Helen, Sarah Coles and Claire Barker have also been working on an exciting project to help schools support their GTRSB pupils with the Key Stage 1 and 2 compulsory relationship curriculum. The team have created two books that follow Mary-Kate and Jesse as they navigate their way through the issues surrounding growing up safely. The book has been written in consultation with members of the Romany, Irish Traveller and Showmen communities and is currently with an artist who is working on the book’s illustrations.
Helen has been lucky enough to work with some members from Futures4Fairground who have advised us on best practice when including Showmen in our Cultural Awareness Training. Members of the F4F team also attended and contributed to our schools’ network meeting and to our GTRSB practitioners’ cross-border meeting.
The team was busy in June encouraging schools to celebrate GRT History Month. We devised activities and collated resources around the theme of ‘homes and belonging’. Helen attended an event to celebrate GRTHM at The University of Sussex. It was aimed at all professionals involved in working with members from all GTRSB communities in educational settings. It was encouraging to see so many professionals attending. Helen particularly enjoyed watching a performance of Crystal’s Vardo by Friends, Family and Travellers.
Sarah and Helen have been making plans for celebrating World Funfair Month in September. We have already put some ideas together for schools on our website and hope to develop them further with help from our friends at Future4Funfairs.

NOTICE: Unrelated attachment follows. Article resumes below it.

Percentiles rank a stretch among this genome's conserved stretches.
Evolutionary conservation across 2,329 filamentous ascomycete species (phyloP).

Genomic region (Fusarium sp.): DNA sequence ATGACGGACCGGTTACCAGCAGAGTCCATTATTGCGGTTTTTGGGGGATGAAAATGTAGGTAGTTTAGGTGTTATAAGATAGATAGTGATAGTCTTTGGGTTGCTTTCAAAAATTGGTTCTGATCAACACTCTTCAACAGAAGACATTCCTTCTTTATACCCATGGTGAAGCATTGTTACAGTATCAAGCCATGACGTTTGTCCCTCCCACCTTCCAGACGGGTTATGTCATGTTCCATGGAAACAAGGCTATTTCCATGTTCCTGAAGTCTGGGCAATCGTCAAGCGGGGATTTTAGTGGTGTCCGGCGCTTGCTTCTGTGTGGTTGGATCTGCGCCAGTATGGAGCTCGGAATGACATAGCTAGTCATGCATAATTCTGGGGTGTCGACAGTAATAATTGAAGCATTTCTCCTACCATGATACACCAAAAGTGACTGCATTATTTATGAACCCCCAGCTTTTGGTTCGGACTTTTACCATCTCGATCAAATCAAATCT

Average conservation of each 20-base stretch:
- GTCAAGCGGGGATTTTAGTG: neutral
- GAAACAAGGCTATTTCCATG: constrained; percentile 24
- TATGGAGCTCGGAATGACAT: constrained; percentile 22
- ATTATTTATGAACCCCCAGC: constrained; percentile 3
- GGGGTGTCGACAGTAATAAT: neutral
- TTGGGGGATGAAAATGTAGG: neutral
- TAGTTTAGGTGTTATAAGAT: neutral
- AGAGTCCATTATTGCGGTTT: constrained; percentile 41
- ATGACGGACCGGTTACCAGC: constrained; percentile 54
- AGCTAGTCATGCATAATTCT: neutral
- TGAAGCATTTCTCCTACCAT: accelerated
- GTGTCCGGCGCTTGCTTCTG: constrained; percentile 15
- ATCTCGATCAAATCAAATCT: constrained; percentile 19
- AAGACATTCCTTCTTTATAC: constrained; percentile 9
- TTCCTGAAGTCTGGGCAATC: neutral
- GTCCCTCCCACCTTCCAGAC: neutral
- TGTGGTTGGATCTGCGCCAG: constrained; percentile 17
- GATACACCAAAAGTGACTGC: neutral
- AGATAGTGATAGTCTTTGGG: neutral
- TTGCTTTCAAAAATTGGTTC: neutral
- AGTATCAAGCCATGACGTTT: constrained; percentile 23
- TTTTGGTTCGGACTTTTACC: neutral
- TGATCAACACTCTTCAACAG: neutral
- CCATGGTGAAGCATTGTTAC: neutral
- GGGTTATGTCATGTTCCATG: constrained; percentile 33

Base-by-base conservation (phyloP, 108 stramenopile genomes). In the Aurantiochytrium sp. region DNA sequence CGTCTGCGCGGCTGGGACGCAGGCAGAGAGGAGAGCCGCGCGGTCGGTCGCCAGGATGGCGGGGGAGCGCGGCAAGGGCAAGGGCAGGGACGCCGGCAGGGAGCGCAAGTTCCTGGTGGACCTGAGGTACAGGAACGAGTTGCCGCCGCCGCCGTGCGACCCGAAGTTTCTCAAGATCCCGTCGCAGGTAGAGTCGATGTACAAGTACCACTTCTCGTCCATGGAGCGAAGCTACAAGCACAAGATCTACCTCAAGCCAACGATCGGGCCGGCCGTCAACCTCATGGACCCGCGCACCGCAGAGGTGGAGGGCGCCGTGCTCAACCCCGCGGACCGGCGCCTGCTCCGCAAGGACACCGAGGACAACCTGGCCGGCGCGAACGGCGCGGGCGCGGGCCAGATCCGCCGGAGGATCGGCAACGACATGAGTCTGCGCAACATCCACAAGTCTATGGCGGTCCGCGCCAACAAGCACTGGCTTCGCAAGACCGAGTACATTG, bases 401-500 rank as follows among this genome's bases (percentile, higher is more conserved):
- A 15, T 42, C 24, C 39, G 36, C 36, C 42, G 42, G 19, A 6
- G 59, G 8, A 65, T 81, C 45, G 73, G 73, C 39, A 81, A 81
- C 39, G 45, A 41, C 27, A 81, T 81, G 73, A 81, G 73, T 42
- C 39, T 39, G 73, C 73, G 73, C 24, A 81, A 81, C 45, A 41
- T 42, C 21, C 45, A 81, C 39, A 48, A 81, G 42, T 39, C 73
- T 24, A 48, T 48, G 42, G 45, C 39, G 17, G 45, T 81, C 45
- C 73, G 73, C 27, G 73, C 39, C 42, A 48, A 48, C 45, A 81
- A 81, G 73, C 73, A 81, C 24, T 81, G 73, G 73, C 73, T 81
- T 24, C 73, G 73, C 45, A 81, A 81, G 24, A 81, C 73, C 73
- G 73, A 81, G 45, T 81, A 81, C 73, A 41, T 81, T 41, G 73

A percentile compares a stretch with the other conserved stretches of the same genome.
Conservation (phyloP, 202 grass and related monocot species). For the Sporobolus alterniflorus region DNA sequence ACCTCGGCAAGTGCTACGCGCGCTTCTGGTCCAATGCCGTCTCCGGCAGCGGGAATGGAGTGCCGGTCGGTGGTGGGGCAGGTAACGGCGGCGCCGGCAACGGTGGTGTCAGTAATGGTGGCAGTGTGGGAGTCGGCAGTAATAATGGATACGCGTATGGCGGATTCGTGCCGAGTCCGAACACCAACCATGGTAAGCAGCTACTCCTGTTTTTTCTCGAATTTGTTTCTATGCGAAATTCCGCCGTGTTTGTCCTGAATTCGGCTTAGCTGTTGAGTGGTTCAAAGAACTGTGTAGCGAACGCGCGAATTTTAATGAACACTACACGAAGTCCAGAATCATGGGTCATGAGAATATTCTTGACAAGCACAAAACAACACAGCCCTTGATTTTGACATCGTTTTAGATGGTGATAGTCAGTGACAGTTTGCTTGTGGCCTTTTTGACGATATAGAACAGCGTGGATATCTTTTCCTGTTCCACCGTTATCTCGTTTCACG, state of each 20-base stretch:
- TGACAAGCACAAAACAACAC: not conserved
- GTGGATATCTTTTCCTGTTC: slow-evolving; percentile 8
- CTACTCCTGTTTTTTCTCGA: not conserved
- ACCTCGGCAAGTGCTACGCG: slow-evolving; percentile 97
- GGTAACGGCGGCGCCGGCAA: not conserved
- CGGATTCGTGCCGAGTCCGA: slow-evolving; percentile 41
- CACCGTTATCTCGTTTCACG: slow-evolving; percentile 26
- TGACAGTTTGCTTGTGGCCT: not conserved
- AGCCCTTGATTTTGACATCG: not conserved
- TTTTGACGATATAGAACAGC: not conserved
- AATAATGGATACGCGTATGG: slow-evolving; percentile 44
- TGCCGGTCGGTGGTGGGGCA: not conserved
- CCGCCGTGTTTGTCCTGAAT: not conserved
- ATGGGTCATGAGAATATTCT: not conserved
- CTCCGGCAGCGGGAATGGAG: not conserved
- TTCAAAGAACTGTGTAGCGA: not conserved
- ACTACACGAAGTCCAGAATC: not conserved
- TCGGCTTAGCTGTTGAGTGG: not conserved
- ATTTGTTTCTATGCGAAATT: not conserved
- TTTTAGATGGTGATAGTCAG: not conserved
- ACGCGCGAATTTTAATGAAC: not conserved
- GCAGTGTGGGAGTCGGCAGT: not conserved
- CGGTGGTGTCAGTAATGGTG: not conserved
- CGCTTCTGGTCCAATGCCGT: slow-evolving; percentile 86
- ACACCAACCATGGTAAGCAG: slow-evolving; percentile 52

Looking forward to next year, as well as reviewing our GRT Excellence Award, we will be looking at how best to encourage and support our schools to take the GTRSB pledge for schools - improving access, retention and outcomes in education for Gypsies, Travellers, Roma, Showmen and Boaters. Schools that complete our Excellence Award should then be in a position to sign the pledge and confirm their commitment to improving the education for all their GTRSB families.
Early Career Teachers (ECT) programme
The Initial Teacher/Early Career Teacher programme that Lynne Chinnery is preparing for next academic year is really coming together. After a large proportion of student teachers stated they were still uncertain how to support their EAL learners after completing their training programmes (Foley et al, 2018), the EMTAS team decided to do something about it.
Lynne has collated a set of slides to train student and early career teachers on best practice for EAL learners by breaking down the theory and looking at practical ways to implement it in the classroom. The sessions cover such areas as supporting learners who are new to English; strategies to help students access the curriculum; assessing and tracking the progress of EAL learners; and information on the latest resources/ICTs and where to find them.
The programme has been made as interactive as possible in order to reinforce learning, with training that practices what it preaches. For example, it provides opportunities for group discussions that build on the trainees' previous experiences. The trainees can then try out the strategies they have learnt once they are back in the classroom.